You've probably heard of Watson, the computer that went head-to-head with humans on Jeopardy. You know that robots are increasingly used in manufacturing around the country and around the world. But have you ever heard of a robot sketch comedian?
Well, meet Data. Also joining us is Data's handler, Heather Knight, a doctoral researcher in robotics at Carnegie-Mellon who studies the intersection of entertainment and robotics.
Check out the video for Data's comedy sketch, then read my interview with Heather Knight.
Fareed Zakaria: OK. So Heather, that was pretty amusing, but mostly just fascinating. Now, you wrote the routine for Data, but his reactions are sort of natural. His sensors work so that he can sense the audience's reaction.
Heather Knight: Right. Yes.
Fareed Zakaria: Explain how that works.
Heather Knight: So, like robots can learn through lots of data. In some of my work, I've been using each member of the audience as kind of a data point for machine learning. So in the reactions of a large group of people to a robot performer on stage, a robot could potentially learn to be more charismatic and more effective communicator and also be able to shape a performance for an individual group of people.
So there can be visual feedback, which is kind of conscious or we could make an iPhone app for your giving feedback along the way, like "I love that joke." You could rate things more, like Netflix style.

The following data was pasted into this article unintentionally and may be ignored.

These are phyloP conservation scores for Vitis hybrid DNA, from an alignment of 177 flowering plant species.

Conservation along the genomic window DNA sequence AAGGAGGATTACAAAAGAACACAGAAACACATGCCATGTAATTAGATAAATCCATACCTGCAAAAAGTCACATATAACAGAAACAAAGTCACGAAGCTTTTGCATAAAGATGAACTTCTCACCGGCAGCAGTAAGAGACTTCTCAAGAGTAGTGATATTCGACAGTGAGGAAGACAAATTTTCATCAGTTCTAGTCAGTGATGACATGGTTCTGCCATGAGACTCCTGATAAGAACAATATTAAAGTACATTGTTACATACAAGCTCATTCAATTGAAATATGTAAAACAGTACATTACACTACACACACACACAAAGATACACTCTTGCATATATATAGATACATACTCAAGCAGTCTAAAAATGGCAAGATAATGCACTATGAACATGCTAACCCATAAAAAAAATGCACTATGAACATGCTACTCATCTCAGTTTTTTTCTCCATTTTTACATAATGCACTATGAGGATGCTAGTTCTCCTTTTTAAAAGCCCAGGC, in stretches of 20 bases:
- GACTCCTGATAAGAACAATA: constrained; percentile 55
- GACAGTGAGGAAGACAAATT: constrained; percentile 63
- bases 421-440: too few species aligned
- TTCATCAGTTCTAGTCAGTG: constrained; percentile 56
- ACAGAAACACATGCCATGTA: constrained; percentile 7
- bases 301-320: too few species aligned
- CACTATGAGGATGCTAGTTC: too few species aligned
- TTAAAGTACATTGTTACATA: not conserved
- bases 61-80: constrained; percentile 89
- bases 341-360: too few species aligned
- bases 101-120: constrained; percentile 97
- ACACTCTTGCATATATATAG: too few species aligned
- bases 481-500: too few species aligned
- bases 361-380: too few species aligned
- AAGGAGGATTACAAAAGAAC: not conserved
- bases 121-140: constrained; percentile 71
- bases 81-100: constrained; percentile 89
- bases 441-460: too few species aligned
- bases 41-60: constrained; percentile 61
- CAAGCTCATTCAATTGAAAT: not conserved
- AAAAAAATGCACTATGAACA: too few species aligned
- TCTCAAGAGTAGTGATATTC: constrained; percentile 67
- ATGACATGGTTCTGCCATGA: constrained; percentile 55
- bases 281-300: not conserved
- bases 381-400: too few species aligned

Fareed Zakaria: And – and the robot would, in effect, incorporate that information and tell more of the jokes that you like and fewer of the ones you don't – sort of like Pandora, with the thumbs up or thumbs down.
Heather Knight: Absolutely. Or you can even try telling jokes with a different set of gestures and see that joke is 10 times as funny for an audience.
Fareed Zakaria: Now, all of this sort of can be filed under artificial intelligence, and earlier this year, Watson, the IBM super computer, beat its human competitors in Jeopardy. So how sophisticated are we getting here?
Heather Knight: Well, I think that those two projects are actually great tandem projects. Watson is great at searching databases, and one of the things that I'm trying to do with the audience is generate some of those databases and also specifically generate them around social expression. So a machine can know how to actually communicate effectively with us, and so we don't have to adapt to using a screen or using a keyboard. They can learn how to work the way that we do.
Fareed Zakaria: Now, there are people, of course, who worry about something called the singularity. That is, the moment where robots will actually become smarter than humans, and will be able to learn and keep learning. Is that really going to happen?
Heather Knight: Do all parents feel that way about their children? I just wonder sometimes. I do feel like the way that we raise technology and the applications we use them for and the storytelling we think about in the creation of new technology will help us shape the direction that it's used. And we're not on the cusp of singularity at this very moment, but I do think that when you put people and robots together in teams, we can achieve much more than either of us can do alone. We're still very unique.
Fareed Zakaria: Heather Knight, Data, thank you very much.